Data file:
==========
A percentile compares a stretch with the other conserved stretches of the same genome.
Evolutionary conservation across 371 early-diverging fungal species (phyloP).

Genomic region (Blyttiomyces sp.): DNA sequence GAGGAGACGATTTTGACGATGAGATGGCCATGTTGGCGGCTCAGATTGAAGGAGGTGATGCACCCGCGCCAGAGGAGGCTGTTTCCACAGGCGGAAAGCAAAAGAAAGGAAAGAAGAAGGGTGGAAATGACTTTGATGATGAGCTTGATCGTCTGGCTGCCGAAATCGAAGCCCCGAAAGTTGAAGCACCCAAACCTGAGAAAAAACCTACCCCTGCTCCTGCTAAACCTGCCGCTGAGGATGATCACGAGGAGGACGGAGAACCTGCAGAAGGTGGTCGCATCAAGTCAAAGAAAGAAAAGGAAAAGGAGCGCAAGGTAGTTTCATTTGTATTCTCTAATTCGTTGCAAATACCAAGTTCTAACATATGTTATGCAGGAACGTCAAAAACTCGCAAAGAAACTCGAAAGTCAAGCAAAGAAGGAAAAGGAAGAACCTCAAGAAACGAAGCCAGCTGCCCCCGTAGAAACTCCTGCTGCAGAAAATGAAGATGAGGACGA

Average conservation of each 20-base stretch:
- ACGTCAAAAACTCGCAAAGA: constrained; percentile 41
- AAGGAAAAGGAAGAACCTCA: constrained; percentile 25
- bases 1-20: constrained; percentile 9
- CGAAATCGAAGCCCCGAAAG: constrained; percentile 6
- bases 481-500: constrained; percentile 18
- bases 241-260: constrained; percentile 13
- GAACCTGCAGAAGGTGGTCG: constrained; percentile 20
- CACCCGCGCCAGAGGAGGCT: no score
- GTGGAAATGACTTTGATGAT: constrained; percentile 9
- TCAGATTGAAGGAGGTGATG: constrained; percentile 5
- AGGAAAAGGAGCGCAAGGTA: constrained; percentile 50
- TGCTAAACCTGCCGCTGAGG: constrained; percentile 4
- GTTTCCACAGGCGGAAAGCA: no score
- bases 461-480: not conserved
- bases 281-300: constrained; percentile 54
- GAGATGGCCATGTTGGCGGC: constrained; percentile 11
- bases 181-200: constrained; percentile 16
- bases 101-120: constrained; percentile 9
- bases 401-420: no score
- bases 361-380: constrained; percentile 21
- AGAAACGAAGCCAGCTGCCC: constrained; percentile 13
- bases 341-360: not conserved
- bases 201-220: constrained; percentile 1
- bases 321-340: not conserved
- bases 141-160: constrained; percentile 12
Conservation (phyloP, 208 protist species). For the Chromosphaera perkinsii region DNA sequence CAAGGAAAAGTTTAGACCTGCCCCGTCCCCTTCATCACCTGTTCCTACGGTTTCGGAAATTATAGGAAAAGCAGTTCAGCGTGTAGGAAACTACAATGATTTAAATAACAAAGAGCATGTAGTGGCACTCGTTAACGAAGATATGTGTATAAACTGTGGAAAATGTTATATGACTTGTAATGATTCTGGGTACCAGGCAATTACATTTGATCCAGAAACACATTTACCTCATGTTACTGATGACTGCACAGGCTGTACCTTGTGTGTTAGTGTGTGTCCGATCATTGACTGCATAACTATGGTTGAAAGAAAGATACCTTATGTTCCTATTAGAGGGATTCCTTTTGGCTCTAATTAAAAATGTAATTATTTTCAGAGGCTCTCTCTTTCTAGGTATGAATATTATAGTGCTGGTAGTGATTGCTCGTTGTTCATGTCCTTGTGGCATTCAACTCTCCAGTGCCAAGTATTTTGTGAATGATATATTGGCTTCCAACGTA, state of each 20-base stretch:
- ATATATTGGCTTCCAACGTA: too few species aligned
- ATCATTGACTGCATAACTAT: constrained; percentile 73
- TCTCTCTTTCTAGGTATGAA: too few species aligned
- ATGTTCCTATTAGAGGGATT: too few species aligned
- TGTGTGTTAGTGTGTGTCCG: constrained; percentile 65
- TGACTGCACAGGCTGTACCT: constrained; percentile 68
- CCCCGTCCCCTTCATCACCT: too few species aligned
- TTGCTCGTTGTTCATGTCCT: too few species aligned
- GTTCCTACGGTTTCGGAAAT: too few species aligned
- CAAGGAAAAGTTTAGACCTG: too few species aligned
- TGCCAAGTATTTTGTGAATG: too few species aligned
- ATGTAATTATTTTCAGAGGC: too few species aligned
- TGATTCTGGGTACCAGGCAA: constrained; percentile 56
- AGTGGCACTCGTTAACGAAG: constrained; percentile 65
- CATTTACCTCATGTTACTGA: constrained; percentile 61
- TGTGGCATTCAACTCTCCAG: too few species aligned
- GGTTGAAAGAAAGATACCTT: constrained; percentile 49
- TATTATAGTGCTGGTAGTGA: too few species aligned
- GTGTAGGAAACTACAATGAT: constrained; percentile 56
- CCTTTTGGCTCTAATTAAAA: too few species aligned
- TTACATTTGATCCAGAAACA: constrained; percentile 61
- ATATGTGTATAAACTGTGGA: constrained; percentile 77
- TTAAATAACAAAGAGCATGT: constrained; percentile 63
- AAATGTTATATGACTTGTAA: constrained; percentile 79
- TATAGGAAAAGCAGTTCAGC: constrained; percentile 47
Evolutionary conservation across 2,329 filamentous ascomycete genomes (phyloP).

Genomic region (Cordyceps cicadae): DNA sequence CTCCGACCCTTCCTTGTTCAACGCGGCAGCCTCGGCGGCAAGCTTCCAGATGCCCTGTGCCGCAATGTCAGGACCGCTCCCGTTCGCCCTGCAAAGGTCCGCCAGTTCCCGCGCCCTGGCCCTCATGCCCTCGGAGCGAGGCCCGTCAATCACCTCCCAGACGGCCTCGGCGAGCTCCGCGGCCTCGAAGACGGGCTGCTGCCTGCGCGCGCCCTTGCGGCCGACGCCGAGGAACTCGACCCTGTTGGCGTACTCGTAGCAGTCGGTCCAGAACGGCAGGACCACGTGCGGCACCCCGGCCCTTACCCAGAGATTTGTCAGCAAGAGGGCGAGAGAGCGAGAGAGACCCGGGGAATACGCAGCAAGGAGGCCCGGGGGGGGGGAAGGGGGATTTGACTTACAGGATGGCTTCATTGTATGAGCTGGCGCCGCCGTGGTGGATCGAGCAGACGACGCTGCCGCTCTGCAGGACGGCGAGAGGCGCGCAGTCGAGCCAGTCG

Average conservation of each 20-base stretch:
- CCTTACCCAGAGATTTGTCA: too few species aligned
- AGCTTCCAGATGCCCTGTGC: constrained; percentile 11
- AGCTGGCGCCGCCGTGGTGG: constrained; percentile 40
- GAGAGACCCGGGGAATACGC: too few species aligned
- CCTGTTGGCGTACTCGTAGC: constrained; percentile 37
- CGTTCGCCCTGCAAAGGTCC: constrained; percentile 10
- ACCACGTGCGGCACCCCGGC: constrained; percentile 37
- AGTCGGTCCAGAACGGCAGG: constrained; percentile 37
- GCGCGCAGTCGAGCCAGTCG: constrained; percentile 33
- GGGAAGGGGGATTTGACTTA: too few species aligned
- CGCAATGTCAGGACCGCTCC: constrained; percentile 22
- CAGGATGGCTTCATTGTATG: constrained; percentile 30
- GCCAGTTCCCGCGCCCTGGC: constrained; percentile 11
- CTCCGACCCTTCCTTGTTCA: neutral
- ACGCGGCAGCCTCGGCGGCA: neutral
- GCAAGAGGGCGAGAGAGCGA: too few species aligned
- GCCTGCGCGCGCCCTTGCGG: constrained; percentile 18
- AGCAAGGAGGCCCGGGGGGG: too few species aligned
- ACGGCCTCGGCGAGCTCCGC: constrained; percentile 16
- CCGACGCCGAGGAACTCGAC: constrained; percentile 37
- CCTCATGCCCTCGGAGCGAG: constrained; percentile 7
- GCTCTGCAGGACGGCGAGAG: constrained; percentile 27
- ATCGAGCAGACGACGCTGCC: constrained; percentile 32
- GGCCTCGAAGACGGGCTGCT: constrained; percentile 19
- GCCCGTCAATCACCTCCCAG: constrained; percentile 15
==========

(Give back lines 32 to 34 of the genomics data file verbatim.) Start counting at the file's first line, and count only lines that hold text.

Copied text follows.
- ATCATTGACTGCATAACTAT: constrained; percentile 73
- TCTCTCTTTCTAGGTATGAA: too few species aligned
- ATGTTCCTATTAGAGGGATT: too few species aligned